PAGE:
As Lao Tzu, the father of Taoism once said “The journey of a thousand miles must begin with a single step.”
When I first read the announcement from CCHIT in November that they had a process for Hospitals to self certify their EHR Environment for Meaningful Use, I was thrown back to ancient eastern philosophy class. I saw myself sitting in a large lecture hall staring at a man talking about Taoism and Confucianism. A strange thought, I thought, to have about Meaningful Use, but then the analogy became clear. Whereas Confucianism teaches us that accord with being is achieved by personal and communal endeavor; Taoism postulates that inaction would produce harmony with the universe. So why would I choose the communal actions of working with a vendor to install the most current certified version of an EHR when I can take a more individualistic approach and certify the systems and process I have in place.
I think that Hospitals and Health Systems with virtually no automation, limited adoption of EHRs, and nowhere near the capabilities of MU would be well served with a Vendor reinstall, or refit. I suspect that the process changes would be monumental and that adoption would be slow, but it is a path which, over time, will work and help to drive quality and safety in the right direction. Let’s call this the Confucianism approach where we are working in concert in the communal pool of vendors to attain the harmony with the universe, i.e. – Meaningful Use.
But Hospitals and Health Systems who have an EHR system in place, or have customized portions of a vendor product, or have advanced process and reporting , or a complex mix of applications in place may be better served by Alternate Certification, or The Taoist approach.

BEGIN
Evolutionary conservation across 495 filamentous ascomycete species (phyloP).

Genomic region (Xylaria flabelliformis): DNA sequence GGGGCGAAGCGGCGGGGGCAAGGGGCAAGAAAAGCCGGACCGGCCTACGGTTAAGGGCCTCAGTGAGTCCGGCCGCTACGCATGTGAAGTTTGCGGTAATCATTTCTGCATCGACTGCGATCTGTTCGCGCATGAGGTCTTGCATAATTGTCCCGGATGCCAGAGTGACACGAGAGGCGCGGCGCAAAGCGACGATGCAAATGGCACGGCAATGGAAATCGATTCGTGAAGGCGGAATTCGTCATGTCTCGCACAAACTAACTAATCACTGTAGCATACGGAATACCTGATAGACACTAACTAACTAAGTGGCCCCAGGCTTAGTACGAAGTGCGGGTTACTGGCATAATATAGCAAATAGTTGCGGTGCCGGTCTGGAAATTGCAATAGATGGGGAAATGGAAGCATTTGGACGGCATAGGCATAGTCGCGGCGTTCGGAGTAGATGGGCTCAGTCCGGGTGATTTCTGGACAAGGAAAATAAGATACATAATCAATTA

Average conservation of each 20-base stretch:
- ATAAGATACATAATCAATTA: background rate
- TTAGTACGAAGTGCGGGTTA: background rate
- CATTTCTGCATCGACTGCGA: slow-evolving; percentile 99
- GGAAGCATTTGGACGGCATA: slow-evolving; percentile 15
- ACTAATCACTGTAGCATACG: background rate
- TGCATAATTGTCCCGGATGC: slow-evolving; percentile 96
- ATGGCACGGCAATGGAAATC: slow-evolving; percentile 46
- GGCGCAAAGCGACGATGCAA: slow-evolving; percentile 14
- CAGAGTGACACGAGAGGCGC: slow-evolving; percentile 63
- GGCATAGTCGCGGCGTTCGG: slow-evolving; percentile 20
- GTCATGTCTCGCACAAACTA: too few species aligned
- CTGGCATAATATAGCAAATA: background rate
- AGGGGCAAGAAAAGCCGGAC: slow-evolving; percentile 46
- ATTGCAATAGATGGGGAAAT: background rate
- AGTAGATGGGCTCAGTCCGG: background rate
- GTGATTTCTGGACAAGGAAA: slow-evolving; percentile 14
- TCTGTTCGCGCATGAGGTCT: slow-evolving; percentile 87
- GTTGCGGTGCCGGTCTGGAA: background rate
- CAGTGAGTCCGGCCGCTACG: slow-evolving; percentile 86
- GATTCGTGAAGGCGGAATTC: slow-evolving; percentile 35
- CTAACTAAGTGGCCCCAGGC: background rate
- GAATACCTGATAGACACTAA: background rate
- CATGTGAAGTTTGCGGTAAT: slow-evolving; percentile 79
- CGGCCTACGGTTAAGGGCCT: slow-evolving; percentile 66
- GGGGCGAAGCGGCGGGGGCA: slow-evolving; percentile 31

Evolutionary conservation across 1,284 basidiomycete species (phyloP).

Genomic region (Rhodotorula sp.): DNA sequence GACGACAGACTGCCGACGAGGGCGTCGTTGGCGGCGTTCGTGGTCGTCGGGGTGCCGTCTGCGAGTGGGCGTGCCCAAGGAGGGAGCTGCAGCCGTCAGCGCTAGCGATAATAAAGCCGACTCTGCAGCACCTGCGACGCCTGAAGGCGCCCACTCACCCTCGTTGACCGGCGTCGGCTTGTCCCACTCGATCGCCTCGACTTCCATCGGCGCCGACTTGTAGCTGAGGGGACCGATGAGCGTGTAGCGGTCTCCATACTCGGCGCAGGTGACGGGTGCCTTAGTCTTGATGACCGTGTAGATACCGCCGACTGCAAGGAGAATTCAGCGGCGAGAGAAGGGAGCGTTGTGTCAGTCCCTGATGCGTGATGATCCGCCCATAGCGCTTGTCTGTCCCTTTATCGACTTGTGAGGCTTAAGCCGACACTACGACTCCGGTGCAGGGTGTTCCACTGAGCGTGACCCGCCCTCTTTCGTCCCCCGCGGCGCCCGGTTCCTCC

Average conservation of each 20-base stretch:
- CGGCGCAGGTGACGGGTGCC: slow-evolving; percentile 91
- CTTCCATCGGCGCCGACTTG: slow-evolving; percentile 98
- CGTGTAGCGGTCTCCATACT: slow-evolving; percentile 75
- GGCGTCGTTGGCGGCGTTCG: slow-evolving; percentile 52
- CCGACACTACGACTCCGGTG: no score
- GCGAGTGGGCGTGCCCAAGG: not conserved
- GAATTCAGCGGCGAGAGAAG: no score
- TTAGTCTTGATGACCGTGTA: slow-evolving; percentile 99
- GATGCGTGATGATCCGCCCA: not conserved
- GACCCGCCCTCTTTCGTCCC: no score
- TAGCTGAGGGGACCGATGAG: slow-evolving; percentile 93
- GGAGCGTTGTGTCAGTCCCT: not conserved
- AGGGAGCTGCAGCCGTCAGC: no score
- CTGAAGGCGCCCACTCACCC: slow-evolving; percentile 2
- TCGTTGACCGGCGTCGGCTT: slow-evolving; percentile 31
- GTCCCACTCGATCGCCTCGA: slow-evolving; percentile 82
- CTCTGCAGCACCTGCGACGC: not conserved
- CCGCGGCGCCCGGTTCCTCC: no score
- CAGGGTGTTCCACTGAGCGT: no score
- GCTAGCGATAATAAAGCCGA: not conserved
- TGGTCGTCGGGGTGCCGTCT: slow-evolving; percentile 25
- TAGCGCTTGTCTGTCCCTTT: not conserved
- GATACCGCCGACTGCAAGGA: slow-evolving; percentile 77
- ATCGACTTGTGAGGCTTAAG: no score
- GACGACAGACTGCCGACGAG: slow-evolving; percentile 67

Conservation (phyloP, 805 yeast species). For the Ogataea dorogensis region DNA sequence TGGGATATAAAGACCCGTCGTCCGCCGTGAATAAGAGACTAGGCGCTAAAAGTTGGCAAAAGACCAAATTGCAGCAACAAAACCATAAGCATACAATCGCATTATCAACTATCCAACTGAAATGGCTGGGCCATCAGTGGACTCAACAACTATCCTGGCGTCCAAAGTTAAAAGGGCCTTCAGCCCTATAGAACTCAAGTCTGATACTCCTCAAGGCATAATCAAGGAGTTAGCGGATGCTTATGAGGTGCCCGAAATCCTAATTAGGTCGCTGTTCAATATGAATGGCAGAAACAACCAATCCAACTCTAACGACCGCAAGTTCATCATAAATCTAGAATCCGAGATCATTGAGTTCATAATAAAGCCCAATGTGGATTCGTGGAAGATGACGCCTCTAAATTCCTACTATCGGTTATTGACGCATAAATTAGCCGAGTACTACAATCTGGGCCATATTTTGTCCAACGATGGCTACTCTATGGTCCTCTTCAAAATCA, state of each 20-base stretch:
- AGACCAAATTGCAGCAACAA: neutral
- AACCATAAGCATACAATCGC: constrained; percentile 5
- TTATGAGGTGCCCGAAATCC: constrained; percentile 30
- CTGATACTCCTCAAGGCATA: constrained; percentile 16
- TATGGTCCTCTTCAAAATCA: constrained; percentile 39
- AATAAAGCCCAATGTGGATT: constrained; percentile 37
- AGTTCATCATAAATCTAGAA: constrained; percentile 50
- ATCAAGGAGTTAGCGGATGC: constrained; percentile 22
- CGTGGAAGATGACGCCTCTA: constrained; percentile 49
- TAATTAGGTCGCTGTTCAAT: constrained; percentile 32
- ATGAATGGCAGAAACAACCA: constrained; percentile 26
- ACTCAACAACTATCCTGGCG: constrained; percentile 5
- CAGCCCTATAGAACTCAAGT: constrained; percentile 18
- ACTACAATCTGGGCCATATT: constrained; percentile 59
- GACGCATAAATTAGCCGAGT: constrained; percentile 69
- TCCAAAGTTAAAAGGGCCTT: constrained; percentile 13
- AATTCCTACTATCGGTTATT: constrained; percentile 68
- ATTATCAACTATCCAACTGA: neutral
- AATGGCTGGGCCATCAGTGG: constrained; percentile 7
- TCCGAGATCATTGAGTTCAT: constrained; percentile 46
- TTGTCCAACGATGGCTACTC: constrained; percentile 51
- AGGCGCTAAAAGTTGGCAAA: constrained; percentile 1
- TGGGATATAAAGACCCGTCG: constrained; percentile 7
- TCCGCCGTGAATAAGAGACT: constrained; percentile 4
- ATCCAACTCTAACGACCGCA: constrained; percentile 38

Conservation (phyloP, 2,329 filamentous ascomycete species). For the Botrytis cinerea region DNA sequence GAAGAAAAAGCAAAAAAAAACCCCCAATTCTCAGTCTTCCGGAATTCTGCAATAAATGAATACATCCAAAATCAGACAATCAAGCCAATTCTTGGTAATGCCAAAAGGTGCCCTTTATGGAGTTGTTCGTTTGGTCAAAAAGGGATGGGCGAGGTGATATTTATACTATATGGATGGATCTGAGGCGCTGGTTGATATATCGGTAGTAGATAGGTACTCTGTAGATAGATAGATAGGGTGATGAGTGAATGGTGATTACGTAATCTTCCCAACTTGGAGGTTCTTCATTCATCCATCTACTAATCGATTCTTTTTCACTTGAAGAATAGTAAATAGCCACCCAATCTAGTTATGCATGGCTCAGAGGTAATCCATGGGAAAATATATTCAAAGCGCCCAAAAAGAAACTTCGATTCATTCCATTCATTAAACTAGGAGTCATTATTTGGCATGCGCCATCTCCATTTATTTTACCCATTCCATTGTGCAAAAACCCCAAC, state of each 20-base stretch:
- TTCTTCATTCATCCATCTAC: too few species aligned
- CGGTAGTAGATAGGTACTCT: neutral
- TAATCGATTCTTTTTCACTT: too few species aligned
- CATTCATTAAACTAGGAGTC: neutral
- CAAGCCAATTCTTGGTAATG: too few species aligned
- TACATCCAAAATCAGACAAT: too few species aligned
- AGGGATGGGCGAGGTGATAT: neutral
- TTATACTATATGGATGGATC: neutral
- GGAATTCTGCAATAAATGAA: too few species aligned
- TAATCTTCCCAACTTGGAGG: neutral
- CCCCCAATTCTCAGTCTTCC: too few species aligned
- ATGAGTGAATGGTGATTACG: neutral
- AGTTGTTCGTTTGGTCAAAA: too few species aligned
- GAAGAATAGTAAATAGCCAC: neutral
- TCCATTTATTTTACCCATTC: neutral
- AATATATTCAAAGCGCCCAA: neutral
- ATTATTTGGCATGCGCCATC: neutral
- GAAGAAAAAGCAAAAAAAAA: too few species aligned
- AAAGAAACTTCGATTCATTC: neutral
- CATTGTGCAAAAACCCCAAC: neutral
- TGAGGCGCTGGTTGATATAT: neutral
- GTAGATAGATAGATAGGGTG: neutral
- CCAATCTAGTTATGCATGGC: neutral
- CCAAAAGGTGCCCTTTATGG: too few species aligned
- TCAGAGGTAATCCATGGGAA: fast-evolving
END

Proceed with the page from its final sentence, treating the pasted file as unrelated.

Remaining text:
The EHR Alternative Certification for Hospitals (EACH) program was developed to meet the needs of hospitals that have legacy applications, uncertified versions of vendor products, have developed their own EHR systems to suit specific needs or an integrated hybrid of all the above. Is this not every advanced implementation of an EHR. Do we all not use a mix of certified and uncertified products that work together to define the process which make our EHR.
The ONC indicates: “a health care provider that has developed its own EHR technology and is eligible under Medicare and Medicaid EHR Incentive Programs likely will be responsible for getting it tested and certified.” In addition, “Self-developed Complete EHRs and EHR Modules could include brand new Complete EHRs or EHR Modules developed by a health care provider or their contractor. It could also include a previously purchased Complete EHR or EHR Module which is subsequently modified by the health care provider or their contractor and where such modifications are made to capabilities addressed by certification criteria adopted by the Secretary.”
Hey that’s me!
Self-certification has the potential to be a faster and less costly way of attaining Meaningful Use without drastically changing the process and routines already in place. I have no doubt it will take significant effort, and may increase risk as the responsibility falls upon the hospital or health system as opposed to a vendor to attain “certification.” But it is an interesting idea. To help attain this goal, CCHIT is offering a series of self-directed programs to prepare EACH participant organization, as well as an online self assessment and other tools to support organizations choosing this path. They should be available by mid January 2011.
The EACH Program is a anticipated to be three-phases. The first phase, or “Preparation phase,” includes online orientation and access to an online community of other hospitals seeking certification in this program. The second phase or, “Readiness portion,” is an online self-assessment, with educational material for performing gap analyses, and an interoperability guide which will include a toolkit of test scripts. The final Phase is the actual inspection, which is conducted on the web. The total cost can be as low at $35,000 depending on the number of modules needing testing.
This is a prudent approach for organizations with a well adopted EHR and can be a faster track than needing to upgrade or reinstall a vendor product or products. So are you taking a Confucius or Taoist approach? The Path to tranquility lies….